Fleecy sleep sacks, baby-sized sweaters, and tiny furry boots — are you getting your baby ready for winter?
Natasha Burgert, M.D., FAAP
As you start organizing your baby’s cold-weather gear, don’t forget to change their skincare routine, too. The dryness of winter weather can cause sensitive baby skin to get dry and rashy, making those comfy clothes a little less snuggly.
Here are my expert tips for healthy baby skin during the winter:
Baby skin is unique
There’s a reason your baby’s skin is so irresistible. From birth, a baby’s soft, supple skin has the miraculous ability to protect from infection and injury. Infant skin is water-dense and highly absorptive. However, during the first few months of life, the skin is rapidly developing and changing.
Biological changes make baby skin more durable and adult-like over time. The skin’s outer layer becomes more acidic as oils and sweat start to float on the skin surface. Critical to skin function, this acidity helps the body fight microorganisms and prevent chronic disease. A baby skincare plan should support these important transitions.
Bathing your baby
Bathing your baby should be relaxing and fun. A good bath not only cleans your baby’s skin but creates an intimate place of bonding and ritual for the day.
Quick, warm baths two to three times per week are enough to hydrate the skin and keep your baby clean. Use a soft washcloth with a fragrance-free, liquid-based mild detergent during the bath. Soap-free products are preferred since they don’t contain harsh surfactants that disrupt the outer skin layer or cause skin irritation.
Seal in the moisture from the bathwater by finishing the routine with a head-to-toe application of fragrance-free lotion or emollient. Especially in the winter months, a daily application of quality lotion or petroleum jelly is the cornerstone of a healthy skin routine. Warm the emollient to body temperature before an application to make this step even more comfortable.
Care for the derriere
The goal for diaper skincare is to keep the area clean and protected. The diaper area is a warm, humid environment exposed to waste and debris. Best care means frequent diaper changes with gentle and effective wiping.
Commercially-available disposable diapers do an excellent job of wicking away wetness from the skin and help to prevent diaper rash. Cloth diapers do not have this wicking ability and can increase the risk of rash. In addition to a good diaper, choose a wipe that effectively cleans without using harsh ingredients.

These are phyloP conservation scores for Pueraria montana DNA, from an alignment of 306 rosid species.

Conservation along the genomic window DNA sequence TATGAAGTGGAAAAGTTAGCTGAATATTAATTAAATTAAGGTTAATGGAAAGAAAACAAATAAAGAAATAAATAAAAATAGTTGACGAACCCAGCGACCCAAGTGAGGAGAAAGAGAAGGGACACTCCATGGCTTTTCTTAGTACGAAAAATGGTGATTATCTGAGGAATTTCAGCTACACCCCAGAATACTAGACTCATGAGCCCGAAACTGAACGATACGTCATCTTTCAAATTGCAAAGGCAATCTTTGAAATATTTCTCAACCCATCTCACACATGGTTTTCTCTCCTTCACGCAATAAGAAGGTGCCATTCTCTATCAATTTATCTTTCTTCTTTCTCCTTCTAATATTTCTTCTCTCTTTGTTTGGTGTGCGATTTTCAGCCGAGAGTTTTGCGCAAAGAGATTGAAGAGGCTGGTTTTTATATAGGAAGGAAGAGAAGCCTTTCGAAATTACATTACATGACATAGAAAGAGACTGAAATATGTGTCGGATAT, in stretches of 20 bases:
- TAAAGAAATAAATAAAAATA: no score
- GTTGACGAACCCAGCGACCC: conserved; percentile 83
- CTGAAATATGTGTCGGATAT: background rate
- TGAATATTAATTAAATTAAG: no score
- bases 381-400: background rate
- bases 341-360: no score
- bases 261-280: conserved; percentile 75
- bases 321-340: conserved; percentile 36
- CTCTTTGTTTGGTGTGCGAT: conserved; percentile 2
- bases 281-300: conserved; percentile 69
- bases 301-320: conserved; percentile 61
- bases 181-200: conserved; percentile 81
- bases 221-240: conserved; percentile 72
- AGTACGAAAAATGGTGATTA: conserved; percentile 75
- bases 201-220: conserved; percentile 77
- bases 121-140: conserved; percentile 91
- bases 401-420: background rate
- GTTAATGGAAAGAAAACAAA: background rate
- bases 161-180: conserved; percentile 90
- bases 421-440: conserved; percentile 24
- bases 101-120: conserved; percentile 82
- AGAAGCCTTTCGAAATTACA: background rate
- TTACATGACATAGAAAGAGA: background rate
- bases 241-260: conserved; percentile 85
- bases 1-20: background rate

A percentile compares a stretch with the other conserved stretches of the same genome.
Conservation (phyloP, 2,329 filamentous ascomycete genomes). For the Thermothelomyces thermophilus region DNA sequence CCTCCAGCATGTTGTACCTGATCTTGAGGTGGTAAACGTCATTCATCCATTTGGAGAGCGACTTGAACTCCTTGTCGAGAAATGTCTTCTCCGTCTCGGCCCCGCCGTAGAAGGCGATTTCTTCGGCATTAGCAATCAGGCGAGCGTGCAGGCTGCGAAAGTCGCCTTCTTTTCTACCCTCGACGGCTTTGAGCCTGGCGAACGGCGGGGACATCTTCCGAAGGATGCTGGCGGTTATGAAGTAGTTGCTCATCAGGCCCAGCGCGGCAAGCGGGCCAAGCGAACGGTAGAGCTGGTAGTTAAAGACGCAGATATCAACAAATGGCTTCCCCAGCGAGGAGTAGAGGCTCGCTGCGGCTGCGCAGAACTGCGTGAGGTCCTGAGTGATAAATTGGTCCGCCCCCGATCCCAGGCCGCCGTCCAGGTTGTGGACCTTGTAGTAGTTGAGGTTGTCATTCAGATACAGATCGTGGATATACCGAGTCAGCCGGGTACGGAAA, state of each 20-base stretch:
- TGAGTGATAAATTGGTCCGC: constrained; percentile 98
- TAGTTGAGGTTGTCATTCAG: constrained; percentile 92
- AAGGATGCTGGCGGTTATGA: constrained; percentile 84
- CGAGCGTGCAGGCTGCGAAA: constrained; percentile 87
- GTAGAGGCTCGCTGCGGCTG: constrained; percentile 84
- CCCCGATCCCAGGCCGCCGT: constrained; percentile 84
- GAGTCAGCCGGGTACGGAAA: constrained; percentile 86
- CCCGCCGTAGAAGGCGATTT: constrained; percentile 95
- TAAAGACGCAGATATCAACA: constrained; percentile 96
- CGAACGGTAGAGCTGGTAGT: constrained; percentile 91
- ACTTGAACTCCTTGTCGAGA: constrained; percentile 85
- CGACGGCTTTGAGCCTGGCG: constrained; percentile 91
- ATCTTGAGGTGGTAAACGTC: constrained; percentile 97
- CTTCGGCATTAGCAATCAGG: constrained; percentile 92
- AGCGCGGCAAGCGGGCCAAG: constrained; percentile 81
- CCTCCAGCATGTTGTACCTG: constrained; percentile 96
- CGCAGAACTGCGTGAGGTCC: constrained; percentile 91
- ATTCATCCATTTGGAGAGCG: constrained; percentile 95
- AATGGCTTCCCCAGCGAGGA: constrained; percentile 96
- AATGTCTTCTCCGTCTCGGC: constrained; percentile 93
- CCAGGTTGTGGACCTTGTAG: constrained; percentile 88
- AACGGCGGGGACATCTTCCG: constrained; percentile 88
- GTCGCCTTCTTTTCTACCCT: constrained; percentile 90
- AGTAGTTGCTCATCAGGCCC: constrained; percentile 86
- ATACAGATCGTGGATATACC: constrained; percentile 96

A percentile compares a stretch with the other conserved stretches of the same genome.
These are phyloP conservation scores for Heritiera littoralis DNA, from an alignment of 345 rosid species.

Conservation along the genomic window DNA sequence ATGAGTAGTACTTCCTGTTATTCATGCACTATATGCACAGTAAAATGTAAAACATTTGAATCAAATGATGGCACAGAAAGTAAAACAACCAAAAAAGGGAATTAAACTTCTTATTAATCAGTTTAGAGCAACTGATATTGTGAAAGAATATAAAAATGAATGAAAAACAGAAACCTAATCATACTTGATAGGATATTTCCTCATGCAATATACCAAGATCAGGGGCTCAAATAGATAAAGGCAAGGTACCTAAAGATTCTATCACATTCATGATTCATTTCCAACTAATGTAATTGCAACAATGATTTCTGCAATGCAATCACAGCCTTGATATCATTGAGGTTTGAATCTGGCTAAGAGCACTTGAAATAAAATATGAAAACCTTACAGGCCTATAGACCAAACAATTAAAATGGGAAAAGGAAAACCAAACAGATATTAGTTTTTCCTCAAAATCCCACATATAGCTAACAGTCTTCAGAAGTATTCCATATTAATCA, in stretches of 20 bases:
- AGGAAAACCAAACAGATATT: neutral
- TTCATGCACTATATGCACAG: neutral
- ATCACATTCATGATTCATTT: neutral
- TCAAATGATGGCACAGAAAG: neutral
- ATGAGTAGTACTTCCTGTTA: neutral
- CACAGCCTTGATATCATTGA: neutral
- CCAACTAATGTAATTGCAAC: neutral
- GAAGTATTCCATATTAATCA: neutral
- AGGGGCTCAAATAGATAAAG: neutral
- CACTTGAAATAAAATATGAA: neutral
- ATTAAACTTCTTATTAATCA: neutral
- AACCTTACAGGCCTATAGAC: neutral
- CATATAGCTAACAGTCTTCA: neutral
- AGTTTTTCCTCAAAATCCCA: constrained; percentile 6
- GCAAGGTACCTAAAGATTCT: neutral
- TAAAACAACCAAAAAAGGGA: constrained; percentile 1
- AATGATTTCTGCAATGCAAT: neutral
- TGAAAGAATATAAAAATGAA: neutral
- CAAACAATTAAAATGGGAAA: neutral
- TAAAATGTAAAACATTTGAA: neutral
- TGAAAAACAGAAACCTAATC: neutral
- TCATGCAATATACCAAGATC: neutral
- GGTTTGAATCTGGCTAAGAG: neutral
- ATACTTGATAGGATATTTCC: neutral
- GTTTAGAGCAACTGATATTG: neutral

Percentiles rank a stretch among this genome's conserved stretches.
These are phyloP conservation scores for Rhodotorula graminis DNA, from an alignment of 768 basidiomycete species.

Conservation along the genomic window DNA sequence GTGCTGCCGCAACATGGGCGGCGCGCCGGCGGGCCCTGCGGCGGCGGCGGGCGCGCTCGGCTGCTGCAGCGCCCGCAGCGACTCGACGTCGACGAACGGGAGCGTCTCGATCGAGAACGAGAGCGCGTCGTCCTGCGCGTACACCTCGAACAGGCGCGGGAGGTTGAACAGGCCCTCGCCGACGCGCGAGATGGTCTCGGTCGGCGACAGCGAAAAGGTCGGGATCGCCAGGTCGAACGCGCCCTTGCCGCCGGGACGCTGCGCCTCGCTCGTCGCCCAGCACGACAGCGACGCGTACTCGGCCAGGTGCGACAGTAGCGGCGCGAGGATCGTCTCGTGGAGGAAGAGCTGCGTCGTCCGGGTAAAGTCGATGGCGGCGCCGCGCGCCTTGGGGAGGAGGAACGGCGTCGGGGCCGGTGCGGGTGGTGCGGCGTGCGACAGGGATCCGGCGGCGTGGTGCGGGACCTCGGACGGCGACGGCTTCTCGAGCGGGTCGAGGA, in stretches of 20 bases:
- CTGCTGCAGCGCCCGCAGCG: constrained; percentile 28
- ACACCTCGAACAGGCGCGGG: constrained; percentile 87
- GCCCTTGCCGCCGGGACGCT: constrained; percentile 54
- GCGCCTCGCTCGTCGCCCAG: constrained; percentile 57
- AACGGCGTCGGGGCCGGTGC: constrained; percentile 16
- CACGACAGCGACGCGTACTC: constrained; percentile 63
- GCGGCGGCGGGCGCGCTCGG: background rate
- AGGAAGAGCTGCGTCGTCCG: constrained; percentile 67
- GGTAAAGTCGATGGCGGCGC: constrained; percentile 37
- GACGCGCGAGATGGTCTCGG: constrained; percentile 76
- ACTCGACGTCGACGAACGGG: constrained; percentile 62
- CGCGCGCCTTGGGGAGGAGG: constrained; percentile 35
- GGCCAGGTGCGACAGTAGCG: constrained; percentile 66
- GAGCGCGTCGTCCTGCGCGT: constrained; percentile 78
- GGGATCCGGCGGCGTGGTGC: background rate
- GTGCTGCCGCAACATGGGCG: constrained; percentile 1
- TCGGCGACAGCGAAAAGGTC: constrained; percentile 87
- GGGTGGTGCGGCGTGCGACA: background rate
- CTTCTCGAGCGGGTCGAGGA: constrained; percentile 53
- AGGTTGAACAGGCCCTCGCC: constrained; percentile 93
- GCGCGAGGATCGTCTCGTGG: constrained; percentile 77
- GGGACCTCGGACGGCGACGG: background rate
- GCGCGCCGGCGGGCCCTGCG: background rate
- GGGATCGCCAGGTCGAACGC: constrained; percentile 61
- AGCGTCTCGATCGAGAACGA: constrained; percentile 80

Numerous clinical studies have demonstrated that modern baby wipes are superior for cleaning the diaper area compared to cloth and water. In my practice, I recommend WaterWipes for my babies with sensitive skin. WaterWipes contain only two ingredients and have been clinically shown to reduce the incidence and shorten the duration of diaper dermatitis in both term and preterm babies.
Even with the best care, diaper rash can occur. When this happens, do your best to keep the area clean. Schedule frequent diaper changes and add in some helpful diaper-free time. While the skin is healing, be sure to frequently apply a thick, protective layer of zinc-based diaper cream or petroleum jelly to keep the irritated skin protected from additional chemicals or microorganisms that can make the rash worse.
Be sure to visit your baby’s pediatrician if the diaper rash seems to be getting painful, starts to bleed or blister, or is lasting too long.
Eczema and sensitive skin
Winter is an especially difficult season for infants with eczema. Eczema, or atopic dermatitis, is one of the most common chronic skin conditions of childhood. Maintaining a healthy outer skin layer is hard for babies with eczema, leading to bouts of itchy, dry skin that come and go over time.
The most effective way to care for eczema-prone and sensitive skin is with hydration. If your baby’s skin can stay hydrated, it will be less likely to break down and become uncomfortable. Frequent application of emollients limits moisture loss and helps maintain a healthy skin pH. Especially in the winter, it’s not uncommon for some babies to need a full-body application of emollient as much as four times per day to stay hydrated.
If your baby has eczema or sensitive skin, choose lotions and emollients without added fragrance. Although many baby products have intoxicating scents that parents love, these additives are not necessary nor helpful for baby skin. At worst, they may directly irritate the skin or cause skin damage.
When eczema flares
If your baby develops a stubborn patch of red, itchy skin, don’t be hard on yourself. It’s normal for babies with eczema to have good days and bad days. Instead, turn to some additional products to help.
When eczema flare-ups occur, increase the frequency with which you apply emollients. Dry skin absorbs moisture quickly, so be sure to give it enough. In addition to moisture, over-the-counter hydrocortisone cream is a safe and effective way to manage itch and redness. Apply the medicated cream first, then apply a moisture layer on top. Use hydrocortisone treatments two times per day or as directed by your child’s doctor.
As the skin heals, be sure to avoid any soaps or unnecessary ingredients in baby skincare products. Look for products that are clinically tested and recognized by U.S. organizations.
Enjoy this winter season and all the coziness it has to offer. As always, if you have specific questions about caring for your baby, talk with a trusted healthcare provider.